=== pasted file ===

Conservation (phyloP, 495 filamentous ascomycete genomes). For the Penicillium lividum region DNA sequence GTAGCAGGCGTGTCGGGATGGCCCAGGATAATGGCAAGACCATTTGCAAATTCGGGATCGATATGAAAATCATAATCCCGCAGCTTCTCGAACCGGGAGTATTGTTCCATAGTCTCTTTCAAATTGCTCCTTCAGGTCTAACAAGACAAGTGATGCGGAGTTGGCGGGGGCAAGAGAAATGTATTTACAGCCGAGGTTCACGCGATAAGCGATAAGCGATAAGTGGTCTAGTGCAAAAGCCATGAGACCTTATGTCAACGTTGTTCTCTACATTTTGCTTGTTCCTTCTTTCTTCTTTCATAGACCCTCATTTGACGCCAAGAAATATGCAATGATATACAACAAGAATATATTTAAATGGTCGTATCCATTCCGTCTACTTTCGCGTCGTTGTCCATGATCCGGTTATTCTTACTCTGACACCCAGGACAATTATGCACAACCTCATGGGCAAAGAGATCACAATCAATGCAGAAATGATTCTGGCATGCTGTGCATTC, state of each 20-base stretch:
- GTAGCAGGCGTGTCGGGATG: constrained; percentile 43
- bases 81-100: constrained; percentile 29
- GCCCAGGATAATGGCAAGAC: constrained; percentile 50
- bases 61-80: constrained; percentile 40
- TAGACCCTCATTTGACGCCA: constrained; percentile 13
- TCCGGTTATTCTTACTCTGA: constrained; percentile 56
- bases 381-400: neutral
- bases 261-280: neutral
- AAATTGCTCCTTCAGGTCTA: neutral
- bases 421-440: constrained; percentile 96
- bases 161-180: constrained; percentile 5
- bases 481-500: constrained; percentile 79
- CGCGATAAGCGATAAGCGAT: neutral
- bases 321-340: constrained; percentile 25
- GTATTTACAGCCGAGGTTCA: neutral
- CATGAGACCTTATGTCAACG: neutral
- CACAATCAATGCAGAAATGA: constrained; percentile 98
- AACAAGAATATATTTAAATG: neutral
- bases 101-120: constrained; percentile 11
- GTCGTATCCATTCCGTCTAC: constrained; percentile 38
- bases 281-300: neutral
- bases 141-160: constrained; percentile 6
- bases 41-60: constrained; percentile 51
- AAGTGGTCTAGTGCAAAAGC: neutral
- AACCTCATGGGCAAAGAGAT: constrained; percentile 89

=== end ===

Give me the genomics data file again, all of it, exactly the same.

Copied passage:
Conservation (phyloP, 495 filamentous ascomycete genomes). For the Penicillium lividum region DNA sequence GTAGCAGGCGTGTCGGGATGGCCCAGGATAATGGCAAGACCATTTGCAAATTCGGGATCGATATGAAAATCATAATCCCGCAGCTTCTCGAACCGGGAGTATTGTTCCATAGTCTCTTTCAAATTGCTCCTTCAGGTCTAACAAGACAAGTGATGCGGAGTTGGCGGGGGCAAGAGAAATGTATTTACAGCCGAGGTTCACGCGATAAGCGATAAGCGATAAGTGGTCTAGTGCAAAAGCCATGAGACCTTATGTCAACGTTGTTCTCTACATTTTGCTTGTTCCTTCTTTCTTCTTTCATAGACCCTCATTTGACGCCAAGAAATATGCAATGATATACAACAAGAATATATTTAAATGGTCGTATCCATTCCGTCTACTTTCGCGTCGTTGTCCATGATCCGGTTATTCTTACTCTGACACCCAGGACAATTATGCACAACCTCATGGGCAAAGAGATCACAATCAATGCAGAAATGATTCTGGCATGCTGTGCATTC, state of each 20-base stretch:
- GTAGCAGGCGTGTCGGGATG: constrained; percentile 43
- bases 81-100: constrained; percentile 29
- GCCCAGGATAATGGCAAGAC: constrained; percentile 50
- bases 61-80: constrained; percentile 40
- TAGACCCTCATTTGACGCCA: constrained; percentile 13
- TCCGGTTATTCTTACTCTGA: constrained; percentile 56
- bases 381-400: neutral
- bases 261-280: neutral
- AAATTGCTCCTTCAGGTCTA: neutral
- bases 421-440: constrained; percentile 96
- bases 161-180: constrained; percentile 5
- bases 481-500: constrained; percentile 79
- CGCGATAAGCGATAAGCGAT: neutral
- bases 321-340: constrained; percentile 25
- GTATTTACAGCCGAGGTTCA: neutral
- CATGAGACCTTATGTCAACG: neutral
- CACAATCAATGCAGAAATGA: constrained; percentile 98
- AACAAGAATATATTTAAATG: neutral
- bases 101-120: constrained; percentile 11
- GTCGTATCCATTCCGTCTAC: constrained; percentile 38
- bases 281-300: neutral
- bases 141-160: constrained; percentile 6
- bases 41-60: constrained; percentile 51
- AAGTGGTCTAGTGCAAAAGC: neutral
- AACCTCATGGGCAAAGAGAT: constrained; percentile 89